JIJI NDOGO POLICE POST

Sophia quits the police force

She’s ‘free’ after lifelong search for father

In Summary

• Few things are as fulfilling as closure, however unflattering the outcome of the search

Image: DAVID MUCHAI

My dear reader, more drama has unfolded in Kipipiri than anything I’ve encountered in Jiji Ndogo. First, my boss Inspector Tembo discovered his departed wife had a twin sister living in America.

Then, my colleague Sgt Sophia confronted her mother about her biological father. For a while, we had suspected it might be Inspector Tembo. Finally, Sophia’s mother admits that indeed, it is true.

Tembo is elated. “This is incredible. I lose my wife, but I gain a sister-in-law and a daughter.”

“She’s not your daughter.” Mrs Kali, Sophia’s mother, steps between Sophia and Tembo. “You’re nothing but a sperm donor.”

“I was only a kid. You got me stupid drunk so you could sleep with me. If anything, that makes you a sperm robber.”

“Oh yeah? I didn’t hear you complain once.”

“How could I? I was out like a light.”

“Why didn’t you sue me then?”

Tembo wags a finger at her. “You know what, you’re right. I’ll sue your ass.”

“For what?”

“For custody of my daughter.”

“Custody?” Mrs Kali laughs. “Sophie is 26 years old, you moron.”

Sophia swings towards the door. “I can’t take any more of this.”

I follow her outside. “Sophia, wait. I know all this is too much to handle in one sitting, but you should be relieved. You’ve spent your whole life searching for your father.”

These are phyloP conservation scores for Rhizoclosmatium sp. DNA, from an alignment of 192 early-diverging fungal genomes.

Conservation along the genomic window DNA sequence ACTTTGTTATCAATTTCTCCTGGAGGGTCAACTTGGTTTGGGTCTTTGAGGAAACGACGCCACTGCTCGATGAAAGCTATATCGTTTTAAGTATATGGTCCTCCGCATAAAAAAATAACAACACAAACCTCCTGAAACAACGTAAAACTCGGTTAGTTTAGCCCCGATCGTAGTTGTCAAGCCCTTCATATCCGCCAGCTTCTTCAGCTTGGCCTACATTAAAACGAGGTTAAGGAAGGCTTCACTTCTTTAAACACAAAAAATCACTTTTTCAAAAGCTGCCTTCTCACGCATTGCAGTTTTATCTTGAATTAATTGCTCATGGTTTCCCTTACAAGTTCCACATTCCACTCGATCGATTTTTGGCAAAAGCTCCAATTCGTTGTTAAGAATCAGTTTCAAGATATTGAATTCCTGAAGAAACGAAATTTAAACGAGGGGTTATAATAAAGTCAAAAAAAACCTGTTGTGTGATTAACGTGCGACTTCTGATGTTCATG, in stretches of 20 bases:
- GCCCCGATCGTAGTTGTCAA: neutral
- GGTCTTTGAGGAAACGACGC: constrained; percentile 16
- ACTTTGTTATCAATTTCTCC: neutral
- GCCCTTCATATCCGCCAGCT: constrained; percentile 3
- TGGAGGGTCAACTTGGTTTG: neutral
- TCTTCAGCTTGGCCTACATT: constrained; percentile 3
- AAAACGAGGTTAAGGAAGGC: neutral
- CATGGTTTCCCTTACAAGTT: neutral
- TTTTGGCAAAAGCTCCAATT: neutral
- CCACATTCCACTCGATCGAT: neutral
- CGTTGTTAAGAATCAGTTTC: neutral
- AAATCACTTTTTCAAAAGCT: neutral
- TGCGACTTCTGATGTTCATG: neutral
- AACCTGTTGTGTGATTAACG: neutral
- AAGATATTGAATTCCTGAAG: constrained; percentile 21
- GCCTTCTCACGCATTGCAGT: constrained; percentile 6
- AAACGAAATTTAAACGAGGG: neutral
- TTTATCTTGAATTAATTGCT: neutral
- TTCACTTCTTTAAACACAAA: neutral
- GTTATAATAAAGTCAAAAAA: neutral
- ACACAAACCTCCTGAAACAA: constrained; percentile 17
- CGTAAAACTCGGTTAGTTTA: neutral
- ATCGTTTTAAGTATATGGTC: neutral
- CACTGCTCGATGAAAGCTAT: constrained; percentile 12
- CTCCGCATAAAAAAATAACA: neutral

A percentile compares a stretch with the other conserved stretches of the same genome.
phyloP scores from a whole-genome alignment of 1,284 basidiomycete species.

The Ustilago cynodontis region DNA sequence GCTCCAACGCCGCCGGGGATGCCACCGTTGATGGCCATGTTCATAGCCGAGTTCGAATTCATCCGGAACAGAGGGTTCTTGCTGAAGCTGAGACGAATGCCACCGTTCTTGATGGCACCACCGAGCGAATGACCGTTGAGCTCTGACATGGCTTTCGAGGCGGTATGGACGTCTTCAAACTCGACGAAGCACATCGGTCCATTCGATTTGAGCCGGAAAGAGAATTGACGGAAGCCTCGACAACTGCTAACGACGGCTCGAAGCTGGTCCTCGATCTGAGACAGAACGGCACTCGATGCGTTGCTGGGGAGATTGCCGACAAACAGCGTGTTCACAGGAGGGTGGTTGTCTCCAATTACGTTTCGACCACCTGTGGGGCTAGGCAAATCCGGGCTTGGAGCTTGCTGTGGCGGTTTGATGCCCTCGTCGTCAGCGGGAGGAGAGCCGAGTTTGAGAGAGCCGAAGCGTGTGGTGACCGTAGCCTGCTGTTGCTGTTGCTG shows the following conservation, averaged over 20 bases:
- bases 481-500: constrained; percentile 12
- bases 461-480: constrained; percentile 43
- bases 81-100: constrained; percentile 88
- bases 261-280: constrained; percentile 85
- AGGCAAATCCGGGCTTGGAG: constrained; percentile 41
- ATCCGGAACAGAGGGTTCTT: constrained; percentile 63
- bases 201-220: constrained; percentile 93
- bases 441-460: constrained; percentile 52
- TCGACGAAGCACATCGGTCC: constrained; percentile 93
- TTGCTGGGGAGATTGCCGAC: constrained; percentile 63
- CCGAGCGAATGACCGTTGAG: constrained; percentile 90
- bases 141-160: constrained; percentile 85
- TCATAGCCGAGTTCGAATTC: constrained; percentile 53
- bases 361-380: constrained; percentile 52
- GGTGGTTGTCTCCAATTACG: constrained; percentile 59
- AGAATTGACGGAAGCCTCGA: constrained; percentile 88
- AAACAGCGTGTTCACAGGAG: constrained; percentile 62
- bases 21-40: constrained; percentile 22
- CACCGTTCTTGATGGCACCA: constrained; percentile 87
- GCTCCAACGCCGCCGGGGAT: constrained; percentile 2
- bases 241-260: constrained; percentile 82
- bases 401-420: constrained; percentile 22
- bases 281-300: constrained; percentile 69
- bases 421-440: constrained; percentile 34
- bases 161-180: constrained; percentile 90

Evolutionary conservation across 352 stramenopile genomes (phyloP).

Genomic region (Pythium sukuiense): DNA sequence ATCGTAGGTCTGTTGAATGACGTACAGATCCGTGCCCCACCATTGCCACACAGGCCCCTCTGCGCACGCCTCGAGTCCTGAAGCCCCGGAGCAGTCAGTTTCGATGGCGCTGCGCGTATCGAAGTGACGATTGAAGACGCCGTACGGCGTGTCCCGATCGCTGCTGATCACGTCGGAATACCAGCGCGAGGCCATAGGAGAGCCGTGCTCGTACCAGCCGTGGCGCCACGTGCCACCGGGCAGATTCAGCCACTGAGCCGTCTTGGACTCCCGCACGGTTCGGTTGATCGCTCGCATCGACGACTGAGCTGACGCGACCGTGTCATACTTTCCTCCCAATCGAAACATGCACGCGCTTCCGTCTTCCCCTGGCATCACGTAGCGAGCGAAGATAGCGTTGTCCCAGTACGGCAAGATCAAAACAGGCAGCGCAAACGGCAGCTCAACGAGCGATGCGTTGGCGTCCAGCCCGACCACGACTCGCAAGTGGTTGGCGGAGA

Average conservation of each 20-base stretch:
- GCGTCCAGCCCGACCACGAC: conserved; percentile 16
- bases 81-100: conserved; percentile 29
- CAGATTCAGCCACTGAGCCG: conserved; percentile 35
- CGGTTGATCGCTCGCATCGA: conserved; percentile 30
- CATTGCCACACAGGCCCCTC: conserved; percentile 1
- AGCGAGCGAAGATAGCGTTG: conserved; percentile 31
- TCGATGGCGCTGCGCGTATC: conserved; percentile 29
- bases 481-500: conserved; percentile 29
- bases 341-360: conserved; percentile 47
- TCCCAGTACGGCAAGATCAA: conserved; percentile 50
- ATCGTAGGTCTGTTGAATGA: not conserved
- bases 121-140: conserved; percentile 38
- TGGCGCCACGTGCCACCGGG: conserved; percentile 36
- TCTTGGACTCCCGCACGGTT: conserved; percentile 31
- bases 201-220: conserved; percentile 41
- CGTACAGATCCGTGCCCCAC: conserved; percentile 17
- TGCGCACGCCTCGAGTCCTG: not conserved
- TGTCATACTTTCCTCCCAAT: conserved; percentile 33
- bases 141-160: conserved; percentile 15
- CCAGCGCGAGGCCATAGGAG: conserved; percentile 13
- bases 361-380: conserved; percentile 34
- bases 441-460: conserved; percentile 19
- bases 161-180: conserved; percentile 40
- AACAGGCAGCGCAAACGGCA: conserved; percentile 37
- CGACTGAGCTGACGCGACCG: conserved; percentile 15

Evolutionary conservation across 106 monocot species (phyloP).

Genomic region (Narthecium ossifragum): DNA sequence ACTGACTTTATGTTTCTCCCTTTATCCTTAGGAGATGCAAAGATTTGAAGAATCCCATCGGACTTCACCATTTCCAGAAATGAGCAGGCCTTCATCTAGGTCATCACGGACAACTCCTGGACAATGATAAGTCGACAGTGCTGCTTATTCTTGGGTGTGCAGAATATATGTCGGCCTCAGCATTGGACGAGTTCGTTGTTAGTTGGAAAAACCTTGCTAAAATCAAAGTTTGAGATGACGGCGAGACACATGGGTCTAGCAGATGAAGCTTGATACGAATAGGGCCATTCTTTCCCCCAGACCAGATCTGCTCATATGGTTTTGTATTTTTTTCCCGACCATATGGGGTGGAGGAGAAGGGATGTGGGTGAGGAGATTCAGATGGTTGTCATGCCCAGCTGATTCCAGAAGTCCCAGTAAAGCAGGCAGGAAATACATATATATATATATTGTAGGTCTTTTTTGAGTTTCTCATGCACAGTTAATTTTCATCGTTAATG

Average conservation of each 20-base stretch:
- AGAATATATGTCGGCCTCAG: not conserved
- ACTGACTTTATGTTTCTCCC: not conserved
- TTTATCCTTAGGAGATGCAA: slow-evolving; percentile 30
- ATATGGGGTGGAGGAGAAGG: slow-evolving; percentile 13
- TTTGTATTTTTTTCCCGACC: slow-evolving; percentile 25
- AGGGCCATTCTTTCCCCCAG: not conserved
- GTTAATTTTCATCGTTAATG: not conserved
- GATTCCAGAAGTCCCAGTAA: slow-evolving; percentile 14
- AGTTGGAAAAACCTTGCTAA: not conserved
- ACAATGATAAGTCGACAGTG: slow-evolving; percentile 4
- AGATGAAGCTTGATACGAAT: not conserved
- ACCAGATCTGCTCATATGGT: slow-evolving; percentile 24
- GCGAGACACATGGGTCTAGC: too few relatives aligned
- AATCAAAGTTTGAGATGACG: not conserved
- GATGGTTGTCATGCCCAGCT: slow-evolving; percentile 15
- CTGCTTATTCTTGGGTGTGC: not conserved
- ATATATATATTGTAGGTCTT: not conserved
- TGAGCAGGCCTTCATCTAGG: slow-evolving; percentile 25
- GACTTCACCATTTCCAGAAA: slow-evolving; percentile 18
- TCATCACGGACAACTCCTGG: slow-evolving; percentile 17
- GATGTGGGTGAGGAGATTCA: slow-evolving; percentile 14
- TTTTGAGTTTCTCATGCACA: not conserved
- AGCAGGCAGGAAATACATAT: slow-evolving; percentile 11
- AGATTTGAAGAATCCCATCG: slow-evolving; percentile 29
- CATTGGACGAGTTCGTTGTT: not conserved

She flops into one of the chairs under a tent, looking tired and defeated. “I don’t know what to do.”

“I thought you’d be happy. I know when you cast that net you wished to snag a better catch than Inspector Tembo, but…”

“It’s not him. It didn’t matter if he was the president or a bum living under Thika highway. I just wanted to know…”

“To know who he was?”

“I just wanted to know why he didn’t want me.” She broke down, tears pouring out of her eyes. “Now I know it was all mother’s doing.”

I pull a seat next to her, put an arm around her and her head on my shoulder. She feels so small, so vulnerable. Nothing like the tough Sgt Sophia I have come to know and admire.

“I don’t know what to tell you. I’m not very good at this stuff, you know. Maybe I should Google ‘Words to comfort a friend who just discovered Inspector Tembo is her real father.’ I had to Google what to say to Tembo when his wife got sick. And again after she died.”

Sobs rack Sophia’s shoulders, which heave repeatedly.

“Oh, no!” I almost slap myself. “I didn’t mean to make it worse. I swear I was only being honest.”

She lifts her head off my shoulder, turns wet eyes to me. She is not crying. She is laughing through her tears. She holds my face in her hands, looks me deep in my eyes before kissing me long and hard in the mouth. “Sgt Makini, you said exactly what I needed to hear.”

“Damn! If only I’d known all I had to do was say ‘Google’ and you’d kiss me.”

She takes my hands in hers. “Makini, I’ve always been tough. I had to be, growing up as I did under a very domineering mother, with no sibling or a father. Suddenly, I feel like I don’t have to be that person anymore. I’m not alone and I don’t have to do this.”

“Do what?”

She takes off her official police hat, lays it on my lap. “I’m free, Makini. No need to play the tough cop any longer. I quit.”